What you need to know about Virginia’s unemployment rate application deadline

Virginia Gov.

Terry McAuliffe has signed a bill that will provide an extra month of paid unemployment benefits for the first time since 2009.

The new law will allow eligible Virginians who work part-time for more than 30 days to receive benefits for six months, up from the previous four months.

The minimum amount of time for which eligible Virginian workers can qualify for unemployment benefits is one month.

A Virginia official told The Associated Press that the state is pleased with the bill, saying it’s an important step to help Virginians get back to work.

The bill is expected to be signed into law by McAuliffe on Friday, and the first official benefit announcement will come next week.

The state has struggled to make up for a shortfall in jobless benefits because of a federal government budget shortfall and the implementation of new regulations that require businesses to pay more toward their benefits.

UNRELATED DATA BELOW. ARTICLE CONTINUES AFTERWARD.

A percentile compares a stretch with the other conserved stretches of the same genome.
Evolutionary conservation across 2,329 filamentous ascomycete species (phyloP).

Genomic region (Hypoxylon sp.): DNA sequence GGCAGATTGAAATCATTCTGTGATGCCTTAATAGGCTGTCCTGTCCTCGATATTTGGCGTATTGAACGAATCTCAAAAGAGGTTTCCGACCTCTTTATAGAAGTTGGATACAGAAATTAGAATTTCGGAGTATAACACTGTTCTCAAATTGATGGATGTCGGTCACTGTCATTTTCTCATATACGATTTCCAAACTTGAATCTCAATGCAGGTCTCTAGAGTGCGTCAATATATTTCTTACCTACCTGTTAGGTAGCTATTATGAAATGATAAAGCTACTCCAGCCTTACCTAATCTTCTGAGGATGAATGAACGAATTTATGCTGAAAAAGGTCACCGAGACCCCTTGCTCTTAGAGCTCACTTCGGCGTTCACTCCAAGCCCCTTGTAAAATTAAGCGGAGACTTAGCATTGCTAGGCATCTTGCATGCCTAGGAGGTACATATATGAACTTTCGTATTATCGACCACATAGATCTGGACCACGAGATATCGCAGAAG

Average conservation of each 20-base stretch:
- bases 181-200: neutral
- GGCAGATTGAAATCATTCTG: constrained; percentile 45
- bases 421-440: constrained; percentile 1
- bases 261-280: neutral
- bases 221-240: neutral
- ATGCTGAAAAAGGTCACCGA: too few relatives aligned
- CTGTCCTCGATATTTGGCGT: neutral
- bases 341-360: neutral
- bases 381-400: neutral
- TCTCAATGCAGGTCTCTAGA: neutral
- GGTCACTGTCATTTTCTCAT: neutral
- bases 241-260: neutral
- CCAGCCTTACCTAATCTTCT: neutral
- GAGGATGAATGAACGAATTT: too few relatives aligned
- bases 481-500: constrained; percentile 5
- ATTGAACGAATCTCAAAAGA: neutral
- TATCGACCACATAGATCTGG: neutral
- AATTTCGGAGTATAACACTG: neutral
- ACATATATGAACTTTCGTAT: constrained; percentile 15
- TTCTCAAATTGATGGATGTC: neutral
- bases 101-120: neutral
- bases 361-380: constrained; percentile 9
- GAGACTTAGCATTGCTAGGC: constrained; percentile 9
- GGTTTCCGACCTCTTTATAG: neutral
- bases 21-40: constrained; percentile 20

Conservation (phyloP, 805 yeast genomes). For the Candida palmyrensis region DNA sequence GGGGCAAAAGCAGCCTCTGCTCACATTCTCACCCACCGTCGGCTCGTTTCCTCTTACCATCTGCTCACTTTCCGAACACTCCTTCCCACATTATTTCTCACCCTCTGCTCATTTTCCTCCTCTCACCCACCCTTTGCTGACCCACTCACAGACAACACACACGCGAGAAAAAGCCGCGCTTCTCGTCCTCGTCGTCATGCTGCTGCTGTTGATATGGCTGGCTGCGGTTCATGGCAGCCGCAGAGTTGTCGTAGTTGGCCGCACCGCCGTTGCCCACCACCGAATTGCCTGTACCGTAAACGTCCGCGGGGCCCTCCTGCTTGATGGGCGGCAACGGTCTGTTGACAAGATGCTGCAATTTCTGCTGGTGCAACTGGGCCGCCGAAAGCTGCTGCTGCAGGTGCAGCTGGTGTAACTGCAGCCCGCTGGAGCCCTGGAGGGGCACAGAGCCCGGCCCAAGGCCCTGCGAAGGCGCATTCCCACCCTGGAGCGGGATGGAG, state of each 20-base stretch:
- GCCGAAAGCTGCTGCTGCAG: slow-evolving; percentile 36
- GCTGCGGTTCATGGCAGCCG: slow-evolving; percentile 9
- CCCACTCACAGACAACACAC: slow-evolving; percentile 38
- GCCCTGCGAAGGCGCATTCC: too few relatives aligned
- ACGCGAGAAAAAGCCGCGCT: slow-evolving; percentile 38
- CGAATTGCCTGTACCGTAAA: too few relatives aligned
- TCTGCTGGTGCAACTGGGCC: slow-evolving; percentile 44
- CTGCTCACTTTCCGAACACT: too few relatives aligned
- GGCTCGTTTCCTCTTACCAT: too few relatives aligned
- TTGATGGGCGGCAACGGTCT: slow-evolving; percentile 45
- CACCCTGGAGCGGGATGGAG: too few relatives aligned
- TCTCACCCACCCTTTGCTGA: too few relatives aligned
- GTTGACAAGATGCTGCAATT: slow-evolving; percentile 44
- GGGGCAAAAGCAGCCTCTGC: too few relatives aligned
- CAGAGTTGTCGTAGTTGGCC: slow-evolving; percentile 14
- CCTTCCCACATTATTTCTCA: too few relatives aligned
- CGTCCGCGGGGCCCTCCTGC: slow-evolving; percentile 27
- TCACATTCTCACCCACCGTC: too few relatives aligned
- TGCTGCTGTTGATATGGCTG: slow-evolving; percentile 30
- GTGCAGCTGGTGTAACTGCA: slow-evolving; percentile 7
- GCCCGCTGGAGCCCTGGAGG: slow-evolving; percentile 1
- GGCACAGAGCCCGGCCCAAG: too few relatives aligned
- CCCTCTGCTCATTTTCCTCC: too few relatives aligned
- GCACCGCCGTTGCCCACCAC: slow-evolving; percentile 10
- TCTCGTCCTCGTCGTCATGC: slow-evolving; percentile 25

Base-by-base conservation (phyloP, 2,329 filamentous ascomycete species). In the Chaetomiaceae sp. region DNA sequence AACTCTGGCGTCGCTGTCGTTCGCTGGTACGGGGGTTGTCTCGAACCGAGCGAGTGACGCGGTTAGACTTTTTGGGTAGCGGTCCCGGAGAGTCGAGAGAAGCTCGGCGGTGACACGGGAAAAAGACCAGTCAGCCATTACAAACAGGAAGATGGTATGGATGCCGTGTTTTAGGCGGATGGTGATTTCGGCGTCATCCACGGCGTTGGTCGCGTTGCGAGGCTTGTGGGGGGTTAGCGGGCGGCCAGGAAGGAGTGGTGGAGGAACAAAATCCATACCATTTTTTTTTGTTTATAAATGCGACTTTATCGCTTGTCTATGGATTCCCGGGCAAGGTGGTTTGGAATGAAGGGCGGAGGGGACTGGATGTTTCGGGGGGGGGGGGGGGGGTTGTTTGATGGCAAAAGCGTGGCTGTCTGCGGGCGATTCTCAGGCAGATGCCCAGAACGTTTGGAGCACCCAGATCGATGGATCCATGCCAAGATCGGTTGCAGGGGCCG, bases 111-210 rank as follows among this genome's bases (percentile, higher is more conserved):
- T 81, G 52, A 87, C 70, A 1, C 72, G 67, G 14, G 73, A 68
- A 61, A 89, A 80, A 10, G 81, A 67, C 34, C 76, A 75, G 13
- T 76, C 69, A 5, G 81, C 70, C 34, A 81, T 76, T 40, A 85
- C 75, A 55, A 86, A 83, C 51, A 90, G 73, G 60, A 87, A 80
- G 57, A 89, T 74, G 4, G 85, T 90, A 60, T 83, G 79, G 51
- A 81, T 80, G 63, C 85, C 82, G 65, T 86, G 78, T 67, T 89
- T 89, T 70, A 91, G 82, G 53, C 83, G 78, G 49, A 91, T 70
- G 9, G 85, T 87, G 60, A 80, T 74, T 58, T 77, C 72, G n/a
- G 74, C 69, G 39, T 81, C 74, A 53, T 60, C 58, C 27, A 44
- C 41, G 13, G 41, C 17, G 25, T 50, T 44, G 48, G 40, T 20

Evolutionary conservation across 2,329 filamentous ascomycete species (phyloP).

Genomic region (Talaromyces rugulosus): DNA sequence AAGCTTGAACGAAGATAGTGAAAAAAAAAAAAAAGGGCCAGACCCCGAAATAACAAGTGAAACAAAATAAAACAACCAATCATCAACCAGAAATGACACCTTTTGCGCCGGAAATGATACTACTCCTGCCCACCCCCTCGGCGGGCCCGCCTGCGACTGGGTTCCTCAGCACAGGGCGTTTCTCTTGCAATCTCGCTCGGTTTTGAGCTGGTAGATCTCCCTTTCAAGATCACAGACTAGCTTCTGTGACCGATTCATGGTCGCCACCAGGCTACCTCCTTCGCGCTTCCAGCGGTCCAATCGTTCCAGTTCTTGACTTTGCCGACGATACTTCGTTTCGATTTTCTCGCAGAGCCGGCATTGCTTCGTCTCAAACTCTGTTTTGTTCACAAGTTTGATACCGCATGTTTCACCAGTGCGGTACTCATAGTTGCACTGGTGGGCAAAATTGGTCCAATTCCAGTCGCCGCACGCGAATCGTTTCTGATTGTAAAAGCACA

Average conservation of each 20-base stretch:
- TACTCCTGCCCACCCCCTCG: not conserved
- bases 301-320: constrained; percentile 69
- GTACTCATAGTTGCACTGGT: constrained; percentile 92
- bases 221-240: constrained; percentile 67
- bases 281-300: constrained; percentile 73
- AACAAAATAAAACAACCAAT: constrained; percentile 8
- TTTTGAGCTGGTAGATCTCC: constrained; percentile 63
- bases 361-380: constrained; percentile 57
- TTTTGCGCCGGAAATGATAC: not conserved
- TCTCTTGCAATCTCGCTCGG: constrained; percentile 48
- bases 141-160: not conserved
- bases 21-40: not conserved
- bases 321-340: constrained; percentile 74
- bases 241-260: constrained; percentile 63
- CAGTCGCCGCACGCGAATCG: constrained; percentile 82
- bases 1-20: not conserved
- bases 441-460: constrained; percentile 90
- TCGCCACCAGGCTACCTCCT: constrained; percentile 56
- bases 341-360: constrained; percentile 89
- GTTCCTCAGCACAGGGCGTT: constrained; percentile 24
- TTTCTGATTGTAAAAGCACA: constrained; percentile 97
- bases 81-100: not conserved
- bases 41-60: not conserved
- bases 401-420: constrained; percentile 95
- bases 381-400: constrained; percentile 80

Virginia unemployment has been stuck at 5.6 percent since last August, but the state said last week that the number will likely rise this month because of the temporary unemployment benefits and the state’s planned expansion of the state unemployment benefit program.

In a news release issued last week, McAuliffe’s office said the state will expand its unemployment benefit coverage to cover up to 7 million eligible workers.

The unemployment rate in the Commonwealth was 4.8 percent last year, according to a report from the U.S. Labor Department.